THURSDAY, Dec. 1 (HealthDay News) -- Self-monitoring and self-management of oral coagulation is associated with a significant reduction in thromboembolic events and is a safe option for suitable patients of all ages, according to a review published online Dec. 1 in The Lancet.
Carl Heneghan, D.Phil., from Oxford University in the United Kingdom, and colleagues reviewed available literature to assess the value of self-monitoring of oral anticoagulation, including an estimate of the effect on time to death, first major hemorrhage, and thromboembolism. Individual patient data were collected from authors of the 11 randomized trials that met the inclusion criteria, and comprised 6,417 participants and 12,800 person-years of follow-up. The time to death, first major hemorrhage, and first thromboembolic event were the primary outcomes. Prespecified subgroup analyses were conducted according to age, type of control-group care, self-testing alone versus self-management, and gender. Patients with mechanical heart valves or atrial fibrillation were assessed separately. Pooled hazard ratios were calculated using the random-effect model method, and interaction and heterogeneity, and time-specific number needed to treat were also assessed.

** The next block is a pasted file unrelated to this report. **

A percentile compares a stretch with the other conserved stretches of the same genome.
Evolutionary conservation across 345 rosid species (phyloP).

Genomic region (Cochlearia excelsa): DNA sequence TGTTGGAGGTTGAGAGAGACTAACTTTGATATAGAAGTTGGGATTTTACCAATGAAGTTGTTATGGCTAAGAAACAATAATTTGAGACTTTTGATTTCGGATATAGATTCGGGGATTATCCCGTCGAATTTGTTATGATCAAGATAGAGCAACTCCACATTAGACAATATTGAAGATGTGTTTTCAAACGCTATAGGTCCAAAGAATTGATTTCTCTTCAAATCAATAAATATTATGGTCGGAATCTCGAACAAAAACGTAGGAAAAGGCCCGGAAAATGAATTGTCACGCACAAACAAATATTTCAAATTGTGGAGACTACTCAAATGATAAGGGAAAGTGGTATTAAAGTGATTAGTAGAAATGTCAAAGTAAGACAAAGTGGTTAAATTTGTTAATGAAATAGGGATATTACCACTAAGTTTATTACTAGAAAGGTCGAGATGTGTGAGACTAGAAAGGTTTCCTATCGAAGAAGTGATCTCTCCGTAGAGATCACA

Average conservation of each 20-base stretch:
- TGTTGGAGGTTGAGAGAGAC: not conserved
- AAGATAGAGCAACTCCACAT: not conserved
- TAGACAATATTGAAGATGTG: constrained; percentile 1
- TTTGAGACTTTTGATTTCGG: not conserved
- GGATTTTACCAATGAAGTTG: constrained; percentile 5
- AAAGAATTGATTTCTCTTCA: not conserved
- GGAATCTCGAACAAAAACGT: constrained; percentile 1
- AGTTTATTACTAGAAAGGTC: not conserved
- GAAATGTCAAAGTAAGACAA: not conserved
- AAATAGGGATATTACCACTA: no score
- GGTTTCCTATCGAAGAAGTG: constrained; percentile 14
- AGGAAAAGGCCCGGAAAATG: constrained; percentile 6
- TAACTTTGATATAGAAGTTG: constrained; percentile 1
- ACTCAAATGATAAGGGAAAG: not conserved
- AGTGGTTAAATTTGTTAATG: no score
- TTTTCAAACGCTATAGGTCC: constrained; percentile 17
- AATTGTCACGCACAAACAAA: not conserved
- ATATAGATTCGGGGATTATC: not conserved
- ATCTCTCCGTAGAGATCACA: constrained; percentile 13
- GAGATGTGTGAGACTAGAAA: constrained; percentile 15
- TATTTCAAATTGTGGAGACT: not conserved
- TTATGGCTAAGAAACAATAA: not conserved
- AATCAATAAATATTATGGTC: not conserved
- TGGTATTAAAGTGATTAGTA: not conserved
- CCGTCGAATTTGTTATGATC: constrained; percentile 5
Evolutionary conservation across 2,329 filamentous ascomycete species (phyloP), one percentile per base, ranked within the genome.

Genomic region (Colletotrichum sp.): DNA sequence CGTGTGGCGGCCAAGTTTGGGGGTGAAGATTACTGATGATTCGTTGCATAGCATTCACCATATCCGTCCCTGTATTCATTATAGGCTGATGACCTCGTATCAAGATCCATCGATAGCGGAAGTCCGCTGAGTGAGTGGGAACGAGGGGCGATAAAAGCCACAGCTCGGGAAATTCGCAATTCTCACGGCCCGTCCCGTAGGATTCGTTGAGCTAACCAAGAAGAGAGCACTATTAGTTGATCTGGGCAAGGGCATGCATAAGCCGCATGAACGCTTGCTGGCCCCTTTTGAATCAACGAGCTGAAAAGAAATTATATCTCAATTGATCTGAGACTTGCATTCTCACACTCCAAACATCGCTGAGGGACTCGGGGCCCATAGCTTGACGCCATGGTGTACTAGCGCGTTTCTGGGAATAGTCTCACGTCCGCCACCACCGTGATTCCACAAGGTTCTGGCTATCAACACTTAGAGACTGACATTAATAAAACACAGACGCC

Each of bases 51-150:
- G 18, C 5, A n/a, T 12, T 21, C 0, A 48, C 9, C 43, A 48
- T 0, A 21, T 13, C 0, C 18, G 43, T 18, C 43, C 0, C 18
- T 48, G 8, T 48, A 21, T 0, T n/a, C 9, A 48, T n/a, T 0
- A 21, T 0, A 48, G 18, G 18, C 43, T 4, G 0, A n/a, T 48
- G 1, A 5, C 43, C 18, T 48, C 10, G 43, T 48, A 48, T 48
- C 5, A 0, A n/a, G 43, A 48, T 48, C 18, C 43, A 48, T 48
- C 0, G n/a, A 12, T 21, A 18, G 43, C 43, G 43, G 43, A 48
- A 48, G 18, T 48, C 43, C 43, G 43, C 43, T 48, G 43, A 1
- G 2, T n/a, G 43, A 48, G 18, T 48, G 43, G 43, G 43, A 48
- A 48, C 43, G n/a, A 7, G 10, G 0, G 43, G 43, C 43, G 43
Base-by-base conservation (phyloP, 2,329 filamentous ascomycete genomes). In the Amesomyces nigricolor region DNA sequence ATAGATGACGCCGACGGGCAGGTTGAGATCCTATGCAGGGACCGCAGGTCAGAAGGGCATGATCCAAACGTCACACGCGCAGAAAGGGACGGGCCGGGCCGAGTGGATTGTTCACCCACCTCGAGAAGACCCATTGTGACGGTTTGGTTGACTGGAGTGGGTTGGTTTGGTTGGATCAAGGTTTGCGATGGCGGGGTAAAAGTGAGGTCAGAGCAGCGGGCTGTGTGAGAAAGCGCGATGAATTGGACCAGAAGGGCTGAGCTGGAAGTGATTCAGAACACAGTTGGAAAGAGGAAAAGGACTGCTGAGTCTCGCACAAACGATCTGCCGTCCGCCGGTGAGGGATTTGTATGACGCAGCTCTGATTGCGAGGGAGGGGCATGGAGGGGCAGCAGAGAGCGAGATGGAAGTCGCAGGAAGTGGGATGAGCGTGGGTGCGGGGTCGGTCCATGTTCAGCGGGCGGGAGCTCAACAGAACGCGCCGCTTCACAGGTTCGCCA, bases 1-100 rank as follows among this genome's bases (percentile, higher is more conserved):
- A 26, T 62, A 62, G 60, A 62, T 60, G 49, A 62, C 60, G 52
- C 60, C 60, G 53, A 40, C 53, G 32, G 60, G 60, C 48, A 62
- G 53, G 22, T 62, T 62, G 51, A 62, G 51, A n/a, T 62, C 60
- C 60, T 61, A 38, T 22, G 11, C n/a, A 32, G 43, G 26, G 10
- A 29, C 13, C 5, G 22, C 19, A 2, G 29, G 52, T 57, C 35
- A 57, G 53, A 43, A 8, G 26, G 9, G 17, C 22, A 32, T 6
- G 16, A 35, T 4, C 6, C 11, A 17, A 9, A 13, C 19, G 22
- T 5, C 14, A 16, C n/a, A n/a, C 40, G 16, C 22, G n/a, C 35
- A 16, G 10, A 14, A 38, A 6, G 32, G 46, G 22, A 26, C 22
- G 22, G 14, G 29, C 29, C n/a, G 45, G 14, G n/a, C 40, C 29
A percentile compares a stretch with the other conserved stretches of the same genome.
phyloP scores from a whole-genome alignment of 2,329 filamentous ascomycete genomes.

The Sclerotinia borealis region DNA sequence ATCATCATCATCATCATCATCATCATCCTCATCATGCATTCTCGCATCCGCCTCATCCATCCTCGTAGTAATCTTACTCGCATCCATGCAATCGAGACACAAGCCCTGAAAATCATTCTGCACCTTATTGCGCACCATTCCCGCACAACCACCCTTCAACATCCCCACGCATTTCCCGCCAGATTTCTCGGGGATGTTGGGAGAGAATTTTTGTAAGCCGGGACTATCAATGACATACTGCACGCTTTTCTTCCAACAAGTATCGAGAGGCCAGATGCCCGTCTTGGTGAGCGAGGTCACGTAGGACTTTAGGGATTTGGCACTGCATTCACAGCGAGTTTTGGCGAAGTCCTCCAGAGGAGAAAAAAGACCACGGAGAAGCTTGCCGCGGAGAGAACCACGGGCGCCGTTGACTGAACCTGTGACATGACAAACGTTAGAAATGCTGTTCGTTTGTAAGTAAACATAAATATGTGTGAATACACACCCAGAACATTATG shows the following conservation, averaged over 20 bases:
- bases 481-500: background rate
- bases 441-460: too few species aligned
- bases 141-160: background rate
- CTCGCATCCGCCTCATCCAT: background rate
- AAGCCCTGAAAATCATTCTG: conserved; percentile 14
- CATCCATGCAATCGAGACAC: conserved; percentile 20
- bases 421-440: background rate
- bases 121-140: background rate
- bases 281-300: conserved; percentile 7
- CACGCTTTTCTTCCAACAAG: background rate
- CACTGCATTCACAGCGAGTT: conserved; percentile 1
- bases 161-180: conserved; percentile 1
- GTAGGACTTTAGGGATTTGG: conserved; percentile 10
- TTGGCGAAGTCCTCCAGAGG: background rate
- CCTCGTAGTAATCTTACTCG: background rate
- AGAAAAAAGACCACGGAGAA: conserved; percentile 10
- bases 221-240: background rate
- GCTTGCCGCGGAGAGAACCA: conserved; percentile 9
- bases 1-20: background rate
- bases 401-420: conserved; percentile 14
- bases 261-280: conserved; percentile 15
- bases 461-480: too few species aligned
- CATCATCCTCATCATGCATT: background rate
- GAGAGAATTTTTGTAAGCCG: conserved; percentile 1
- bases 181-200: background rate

The investigators found that, in the self-monitoring group, there was a significant reduction in thromboembolic events (hazard ratio [HR], 0.51), but not major hemorrhagic events or death. There was a significant reduction in thrombotic events in participants younger than 55 years (HR, 0.33) and those with a mechanical heart valve (HR, 0.52). In an analysis of the very elderly (85 years or older), there were no significant adverse effects of the intervention for all outcomes.
"Self-monitoring and self-management of oral coagulation is a safe option for suitable patients of all ages," the authors write.
Several authors disclosed financial ties to the pharmaceutical and biomedical industries.
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